It’s time for your annual checkup with your doctor, some blood work has been done, and you receive a call a few days later about abnormal results. Now you must go to a hospital to get further testing, but before you get that blood test done again under hospital care, you are then told you must not eat or drink anything before your lab. Ever wonder why? Here are a few reasons why it’s a good thing to do so and other factors that come along with fasting.
What you digest can affect your results
Fasting before a blood test is usually given for a time frame of eight to twelve hours. This may seem a bit bothersome to people who were used to their morning breakfast or dose of caffeine. It is important to note that the specific tests that need you to fast are for a good reason. Your digestive system should be empty (except for water) to get a clear view of deficiencies, measurements of specific functions, or levels such as iron. Otherwise, not fasting will result in corrode results and affect the bloodstream. It can also trigger, or alternate other factors of the real diagnosis being tested.
Fasting includes other factors besides food and liquid
You might think you are in the clear if you skipped your breakfast as you should have but then try to have your daily smoke of cigarette or going to the gym. Stop right there! You should know these are triggers for your blood results. Other factors such as chewing gum or exercise speed up the digestion which in return does not give exact results. This also includes alcohol and can’t be consumed.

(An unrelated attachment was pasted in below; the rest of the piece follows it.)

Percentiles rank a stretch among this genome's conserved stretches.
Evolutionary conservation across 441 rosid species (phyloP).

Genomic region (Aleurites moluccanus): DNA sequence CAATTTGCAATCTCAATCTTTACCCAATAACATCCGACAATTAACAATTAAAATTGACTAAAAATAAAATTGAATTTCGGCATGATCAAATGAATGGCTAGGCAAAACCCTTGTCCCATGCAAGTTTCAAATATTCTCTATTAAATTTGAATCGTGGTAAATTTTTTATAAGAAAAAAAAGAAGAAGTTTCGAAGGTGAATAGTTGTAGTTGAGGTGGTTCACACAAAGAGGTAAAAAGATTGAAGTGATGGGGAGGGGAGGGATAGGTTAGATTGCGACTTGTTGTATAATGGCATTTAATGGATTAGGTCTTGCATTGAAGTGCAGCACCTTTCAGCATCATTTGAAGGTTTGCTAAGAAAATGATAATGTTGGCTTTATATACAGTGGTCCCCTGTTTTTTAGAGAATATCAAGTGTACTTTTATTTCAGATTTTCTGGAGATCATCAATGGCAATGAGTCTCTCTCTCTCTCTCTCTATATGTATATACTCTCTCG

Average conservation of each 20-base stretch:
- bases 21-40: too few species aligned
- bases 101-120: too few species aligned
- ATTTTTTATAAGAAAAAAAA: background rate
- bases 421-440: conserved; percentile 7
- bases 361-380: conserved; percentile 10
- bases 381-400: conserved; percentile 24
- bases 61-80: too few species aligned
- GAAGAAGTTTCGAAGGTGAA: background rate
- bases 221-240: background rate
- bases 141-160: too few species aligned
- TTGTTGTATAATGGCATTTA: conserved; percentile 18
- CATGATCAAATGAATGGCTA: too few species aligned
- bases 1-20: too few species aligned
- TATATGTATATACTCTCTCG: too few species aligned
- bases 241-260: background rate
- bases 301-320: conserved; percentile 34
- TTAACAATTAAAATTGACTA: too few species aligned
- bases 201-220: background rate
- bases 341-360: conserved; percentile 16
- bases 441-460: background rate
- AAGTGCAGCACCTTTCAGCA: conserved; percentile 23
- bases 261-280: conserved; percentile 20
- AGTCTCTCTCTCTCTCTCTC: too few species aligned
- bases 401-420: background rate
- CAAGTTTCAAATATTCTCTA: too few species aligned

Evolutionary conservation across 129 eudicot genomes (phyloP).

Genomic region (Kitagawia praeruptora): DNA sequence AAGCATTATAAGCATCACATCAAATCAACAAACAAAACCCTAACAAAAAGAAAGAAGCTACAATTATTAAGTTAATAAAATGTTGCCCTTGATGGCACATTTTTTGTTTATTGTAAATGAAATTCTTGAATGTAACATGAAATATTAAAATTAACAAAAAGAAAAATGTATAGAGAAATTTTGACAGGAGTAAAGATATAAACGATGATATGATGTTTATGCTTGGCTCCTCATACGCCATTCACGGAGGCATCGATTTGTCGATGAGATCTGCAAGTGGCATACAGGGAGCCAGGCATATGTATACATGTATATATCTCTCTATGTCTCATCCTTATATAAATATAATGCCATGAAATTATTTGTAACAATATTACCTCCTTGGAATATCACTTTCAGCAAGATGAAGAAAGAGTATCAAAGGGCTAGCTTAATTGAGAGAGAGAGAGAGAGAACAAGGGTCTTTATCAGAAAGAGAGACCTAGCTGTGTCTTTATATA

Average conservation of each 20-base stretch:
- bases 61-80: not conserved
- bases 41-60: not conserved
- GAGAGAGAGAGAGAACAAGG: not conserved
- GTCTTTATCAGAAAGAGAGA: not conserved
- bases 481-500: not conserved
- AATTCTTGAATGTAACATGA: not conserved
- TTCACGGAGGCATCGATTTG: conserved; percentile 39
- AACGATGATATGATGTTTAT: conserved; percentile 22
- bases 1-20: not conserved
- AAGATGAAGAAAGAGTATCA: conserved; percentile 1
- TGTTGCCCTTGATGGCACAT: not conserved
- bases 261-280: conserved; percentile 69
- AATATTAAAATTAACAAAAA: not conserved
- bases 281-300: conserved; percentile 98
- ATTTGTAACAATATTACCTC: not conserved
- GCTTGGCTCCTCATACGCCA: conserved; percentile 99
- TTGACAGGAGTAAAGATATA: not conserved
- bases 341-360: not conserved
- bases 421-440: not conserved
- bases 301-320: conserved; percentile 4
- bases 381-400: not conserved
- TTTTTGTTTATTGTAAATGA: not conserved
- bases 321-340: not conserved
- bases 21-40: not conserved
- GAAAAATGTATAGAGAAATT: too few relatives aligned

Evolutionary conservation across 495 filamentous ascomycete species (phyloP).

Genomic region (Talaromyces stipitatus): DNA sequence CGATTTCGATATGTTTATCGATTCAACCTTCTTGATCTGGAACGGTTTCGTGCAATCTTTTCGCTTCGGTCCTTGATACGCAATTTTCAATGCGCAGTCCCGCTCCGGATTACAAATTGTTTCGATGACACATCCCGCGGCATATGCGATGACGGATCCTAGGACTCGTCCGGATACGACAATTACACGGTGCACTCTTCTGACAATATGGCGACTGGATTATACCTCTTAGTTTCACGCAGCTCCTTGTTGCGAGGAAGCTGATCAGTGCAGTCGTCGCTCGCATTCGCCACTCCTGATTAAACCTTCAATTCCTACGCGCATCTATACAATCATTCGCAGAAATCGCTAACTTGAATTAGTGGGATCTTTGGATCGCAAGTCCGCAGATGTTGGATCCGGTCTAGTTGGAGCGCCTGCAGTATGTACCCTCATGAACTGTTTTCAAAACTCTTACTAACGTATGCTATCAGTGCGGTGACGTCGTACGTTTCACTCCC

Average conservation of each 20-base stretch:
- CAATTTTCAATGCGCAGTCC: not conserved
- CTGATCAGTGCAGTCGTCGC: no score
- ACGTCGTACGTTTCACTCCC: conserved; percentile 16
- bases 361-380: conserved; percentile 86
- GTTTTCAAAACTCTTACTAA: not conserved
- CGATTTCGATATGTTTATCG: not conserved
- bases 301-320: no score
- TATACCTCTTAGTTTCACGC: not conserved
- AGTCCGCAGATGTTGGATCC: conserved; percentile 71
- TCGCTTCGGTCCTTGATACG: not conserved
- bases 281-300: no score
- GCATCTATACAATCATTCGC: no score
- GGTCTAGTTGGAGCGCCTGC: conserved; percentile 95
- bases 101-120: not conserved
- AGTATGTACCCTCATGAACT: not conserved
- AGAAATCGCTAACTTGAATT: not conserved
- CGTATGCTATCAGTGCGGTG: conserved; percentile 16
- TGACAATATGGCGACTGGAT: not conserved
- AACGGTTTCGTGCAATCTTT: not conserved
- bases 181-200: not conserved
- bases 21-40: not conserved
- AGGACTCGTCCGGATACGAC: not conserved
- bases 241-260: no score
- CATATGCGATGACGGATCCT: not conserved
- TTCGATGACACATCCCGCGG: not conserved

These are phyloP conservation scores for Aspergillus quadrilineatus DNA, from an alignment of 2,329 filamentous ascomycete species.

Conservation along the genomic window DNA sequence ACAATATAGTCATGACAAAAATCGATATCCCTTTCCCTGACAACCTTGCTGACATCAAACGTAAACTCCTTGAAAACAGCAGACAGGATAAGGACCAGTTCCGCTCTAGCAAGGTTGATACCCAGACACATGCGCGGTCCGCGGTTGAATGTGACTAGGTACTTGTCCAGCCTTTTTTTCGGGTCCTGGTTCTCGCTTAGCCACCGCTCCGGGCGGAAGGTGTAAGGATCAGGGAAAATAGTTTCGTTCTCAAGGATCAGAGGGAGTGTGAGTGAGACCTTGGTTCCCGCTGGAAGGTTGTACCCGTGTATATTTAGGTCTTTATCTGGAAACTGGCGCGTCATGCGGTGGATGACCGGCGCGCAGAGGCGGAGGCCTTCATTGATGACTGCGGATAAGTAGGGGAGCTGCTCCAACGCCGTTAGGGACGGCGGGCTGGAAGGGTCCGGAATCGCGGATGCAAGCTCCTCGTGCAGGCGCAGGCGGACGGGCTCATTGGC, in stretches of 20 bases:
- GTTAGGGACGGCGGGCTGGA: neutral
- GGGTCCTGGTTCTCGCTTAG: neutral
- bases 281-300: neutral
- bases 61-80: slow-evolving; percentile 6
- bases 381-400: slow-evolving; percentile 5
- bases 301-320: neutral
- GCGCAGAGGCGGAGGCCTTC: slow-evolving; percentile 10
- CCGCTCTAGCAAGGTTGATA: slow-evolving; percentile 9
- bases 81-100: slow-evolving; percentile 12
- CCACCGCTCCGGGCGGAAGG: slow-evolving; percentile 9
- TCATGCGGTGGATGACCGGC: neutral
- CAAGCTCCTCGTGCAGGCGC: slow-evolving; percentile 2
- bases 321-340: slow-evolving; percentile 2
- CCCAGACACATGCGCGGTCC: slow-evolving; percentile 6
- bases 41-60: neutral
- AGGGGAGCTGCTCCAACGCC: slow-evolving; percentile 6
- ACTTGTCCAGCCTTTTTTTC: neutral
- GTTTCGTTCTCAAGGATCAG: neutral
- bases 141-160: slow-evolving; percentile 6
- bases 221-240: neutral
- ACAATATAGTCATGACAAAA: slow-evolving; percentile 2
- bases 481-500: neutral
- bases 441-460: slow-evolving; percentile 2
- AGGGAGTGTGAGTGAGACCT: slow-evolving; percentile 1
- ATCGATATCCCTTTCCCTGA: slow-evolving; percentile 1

Your medication could be included in fasting
You must consult your doctor if taking your regular medication should be avoided or continued during fasting. If your doctor says you must avoid it, it is most likely because the medication requires you to take it with food or liquids. Remember, water will not affect your blood results and will be the only liquid consumed if necessary.
Forgot to Fast?
Accidentally ate or drank something other than water during fasting? You might want to reschedule. Again, the goal of fasting before a blood test is to not consume any food, liquids, alcohol, smoking, exercise or even gum of any sort so your digestive system is clear. If fasting has been broken, the consumption or action should be processed in your digestive system which speeds it up and then flows to the bloodstream thus affecting the blood results.
Be in the clear with your blood results and let us see you today! From primary care and urgent care, we are here to help at OneSource Healthcare. We offer walk-in services for your convenience or you can contact us to schedule an appointment. Give us a call at 1(229) 439-1950 in Albany or call 1(229) 246-6417 in Bainbridge.